The Supreme Court struck a blow against the Environmental Protection Agency's effort to reduce greenhouse gas emissions Monday, ruling 5-4 against an agency plan to require permits for sources of greenhouse gas emissions. The decision split the court along ideological lines, with the high court's conservative wing on one side, and its Democratic appointees dissenting from part of the ruling. The decision still leaves the EPA with other palatable options for reducing air pollution.
The second of two big environmental cases this term, Utility Air Regulatory Group v. EPA involved a collection of challenges from industry groups to the EPA's authority to regulate greenhouse gas emissions, which contribute to global warming. The EPA had sought to issue a requirement that companies seek a permit before building or expanding facilities, such as power plants, factories or refineries, which would emit large amounts of greenhouse gasses. At issue is whether or not permits for facilities already sources of other pollutants would also have to address greenhouse gasses, and whether emitting greenhouse gasses alone would trigger the requirement to seek a permit.
The high court ruled Monday that the EPA could not require permits based on greenhouse gas emissions alone, but that greenhouse gasses could be considered as part of the permit process for facilities already emitting other pollutants. The decision narrows the EPA's options for dealing with emissions that cause climate change, but the agency could still reduce such emissions through another provision of the Clean Air Act that allows the EPA to set emissions standards.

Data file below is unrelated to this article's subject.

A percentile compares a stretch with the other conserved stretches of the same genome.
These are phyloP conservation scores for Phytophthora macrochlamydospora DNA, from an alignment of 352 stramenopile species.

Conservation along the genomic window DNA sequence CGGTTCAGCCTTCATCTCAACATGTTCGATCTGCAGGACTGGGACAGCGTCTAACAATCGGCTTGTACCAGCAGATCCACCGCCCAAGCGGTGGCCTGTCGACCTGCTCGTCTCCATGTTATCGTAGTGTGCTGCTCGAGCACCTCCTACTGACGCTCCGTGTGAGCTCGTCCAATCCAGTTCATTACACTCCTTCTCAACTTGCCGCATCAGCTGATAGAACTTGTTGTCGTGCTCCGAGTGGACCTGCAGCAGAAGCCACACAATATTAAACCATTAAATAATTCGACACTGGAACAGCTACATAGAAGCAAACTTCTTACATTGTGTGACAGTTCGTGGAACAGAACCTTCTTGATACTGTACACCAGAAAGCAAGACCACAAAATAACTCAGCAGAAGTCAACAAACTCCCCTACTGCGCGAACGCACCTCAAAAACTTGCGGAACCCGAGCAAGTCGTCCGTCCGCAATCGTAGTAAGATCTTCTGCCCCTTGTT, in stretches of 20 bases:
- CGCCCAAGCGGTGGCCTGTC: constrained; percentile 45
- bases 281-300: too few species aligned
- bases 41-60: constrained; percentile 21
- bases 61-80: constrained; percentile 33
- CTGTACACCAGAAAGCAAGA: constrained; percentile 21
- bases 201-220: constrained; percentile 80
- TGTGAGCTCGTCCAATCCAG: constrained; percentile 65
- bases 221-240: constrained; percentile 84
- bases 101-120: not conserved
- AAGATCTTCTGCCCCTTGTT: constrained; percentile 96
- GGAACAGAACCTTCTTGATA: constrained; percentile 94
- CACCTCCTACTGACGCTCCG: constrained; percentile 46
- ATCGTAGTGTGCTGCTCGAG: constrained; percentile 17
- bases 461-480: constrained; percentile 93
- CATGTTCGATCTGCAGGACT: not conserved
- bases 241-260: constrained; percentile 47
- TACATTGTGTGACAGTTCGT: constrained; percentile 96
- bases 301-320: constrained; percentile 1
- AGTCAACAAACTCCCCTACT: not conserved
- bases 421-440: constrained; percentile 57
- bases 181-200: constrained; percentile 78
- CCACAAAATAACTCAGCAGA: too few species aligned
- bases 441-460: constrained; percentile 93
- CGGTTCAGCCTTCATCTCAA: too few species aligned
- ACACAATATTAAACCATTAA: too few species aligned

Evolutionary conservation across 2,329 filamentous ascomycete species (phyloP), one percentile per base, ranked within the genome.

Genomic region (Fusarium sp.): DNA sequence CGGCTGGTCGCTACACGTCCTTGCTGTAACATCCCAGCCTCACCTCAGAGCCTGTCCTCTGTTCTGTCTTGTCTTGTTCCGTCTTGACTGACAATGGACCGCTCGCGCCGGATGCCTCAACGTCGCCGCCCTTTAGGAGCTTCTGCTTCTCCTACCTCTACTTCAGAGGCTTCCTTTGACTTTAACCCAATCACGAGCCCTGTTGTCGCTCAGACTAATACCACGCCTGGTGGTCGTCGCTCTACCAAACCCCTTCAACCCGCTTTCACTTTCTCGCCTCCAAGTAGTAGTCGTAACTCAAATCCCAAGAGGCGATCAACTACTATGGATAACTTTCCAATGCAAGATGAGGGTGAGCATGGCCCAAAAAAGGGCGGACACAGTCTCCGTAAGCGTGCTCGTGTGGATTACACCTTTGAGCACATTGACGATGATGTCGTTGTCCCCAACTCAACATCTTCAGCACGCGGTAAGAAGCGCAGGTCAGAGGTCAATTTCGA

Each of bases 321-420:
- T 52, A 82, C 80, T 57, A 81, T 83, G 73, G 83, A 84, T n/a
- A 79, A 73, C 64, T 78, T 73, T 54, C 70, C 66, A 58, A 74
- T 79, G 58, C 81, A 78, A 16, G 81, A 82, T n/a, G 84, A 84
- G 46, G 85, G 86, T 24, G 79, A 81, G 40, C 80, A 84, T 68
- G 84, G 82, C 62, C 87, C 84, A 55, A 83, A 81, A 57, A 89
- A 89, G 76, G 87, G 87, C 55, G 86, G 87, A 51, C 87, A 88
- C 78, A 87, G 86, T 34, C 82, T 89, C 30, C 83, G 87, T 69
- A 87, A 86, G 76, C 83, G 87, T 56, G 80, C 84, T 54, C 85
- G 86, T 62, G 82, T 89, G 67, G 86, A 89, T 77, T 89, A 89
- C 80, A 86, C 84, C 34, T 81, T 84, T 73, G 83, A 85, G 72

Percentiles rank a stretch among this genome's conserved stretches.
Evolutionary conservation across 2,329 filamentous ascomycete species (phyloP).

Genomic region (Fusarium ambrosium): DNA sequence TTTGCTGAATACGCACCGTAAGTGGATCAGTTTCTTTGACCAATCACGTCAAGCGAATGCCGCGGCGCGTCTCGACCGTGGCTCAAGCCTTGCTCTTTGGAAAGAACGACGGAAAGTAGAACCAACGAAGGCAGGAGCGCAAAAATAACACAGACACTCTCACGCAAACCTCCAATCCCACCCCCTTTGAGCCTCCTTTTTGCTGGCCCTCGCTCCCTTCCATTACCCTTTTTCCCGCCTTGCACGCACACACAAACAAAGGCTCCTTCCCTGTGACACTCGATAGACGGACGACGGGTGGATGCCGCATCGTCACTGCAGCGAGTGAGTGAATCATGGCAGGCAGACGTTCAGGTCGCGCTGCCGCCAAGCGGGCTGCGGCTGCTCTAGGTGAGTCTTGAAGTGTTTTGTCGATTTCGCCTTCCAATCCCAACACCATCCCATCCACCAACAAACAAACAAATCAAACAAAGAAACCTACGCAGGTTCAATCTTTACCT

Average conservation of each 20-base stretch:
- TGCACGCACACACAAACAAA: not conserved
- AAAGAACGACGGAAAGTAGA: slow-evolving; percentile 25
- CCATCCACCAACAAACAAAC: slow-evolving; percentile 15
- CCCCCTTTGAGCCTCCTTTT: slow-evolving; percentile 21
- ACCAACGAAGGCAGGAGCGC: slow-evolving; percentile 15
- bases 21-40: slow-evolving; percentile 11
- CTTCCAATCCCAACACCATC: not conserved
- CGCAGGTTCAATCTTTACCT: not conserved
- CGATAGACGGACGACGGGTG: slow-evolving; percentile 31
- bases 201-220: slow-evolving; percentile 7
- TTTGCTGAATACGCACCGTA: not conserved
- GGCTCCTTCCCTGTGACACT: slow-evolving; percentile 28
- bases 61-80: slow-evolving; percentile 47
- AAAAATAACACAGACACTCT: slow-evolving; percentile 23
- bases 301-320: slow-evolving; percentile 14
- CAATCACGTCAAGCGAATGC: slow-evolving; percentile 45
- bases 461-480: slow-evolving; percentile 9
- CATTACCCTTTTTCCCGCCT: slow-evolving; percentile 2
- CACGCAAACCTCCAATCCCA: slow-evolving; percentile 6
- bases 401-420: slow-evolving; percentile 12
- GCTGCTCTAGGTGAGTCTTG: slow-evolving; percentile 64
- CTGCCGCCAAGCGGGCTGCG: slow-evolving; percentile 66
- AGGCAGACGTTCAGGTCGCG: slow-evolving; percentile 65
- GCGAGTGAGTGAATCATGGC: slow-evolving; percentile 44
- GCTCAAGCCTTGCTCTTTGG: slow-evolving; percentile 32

The impact on air pollution may also be limited. According to the EPA's calculations, its plan would have addressed 86% of greenhouse gas emissions. The Supreme Court's decision will still allow the agency to address 83% of those emissions. In a statement issued following the ruling, the EPA characterized the decision as "a win for our efforts to reduce carbon pollution because it allows EPA, states and other permitting authorities to continue to require carbon pollution limits in permits for the largest pollution sources."
The industry groups had wanted the high court to reconsider its 2007 ruling in Massachusetts v. EPA holding that the EPA had the authority to regulate such emissions under the Clean Air Act. The Supreme Court declined, instead agreeing to hear narrower questions surrounding the EPA's permit authority. That in itself was regarded as a win by environmentalists, since it meant that the agency's general authority to regulate carbon emissions was not in question. The EPA won a far more sweeping case earlier this year when the high court upheld an EPA rule regulating interstate air pollution.
President Obama has promised to set new emissions standards for power plants which would cut emissions by 30% before 2030. The authority to set emissions standards under the Clean Air Act is distinct from the permitting authority, and was not at issue in the case.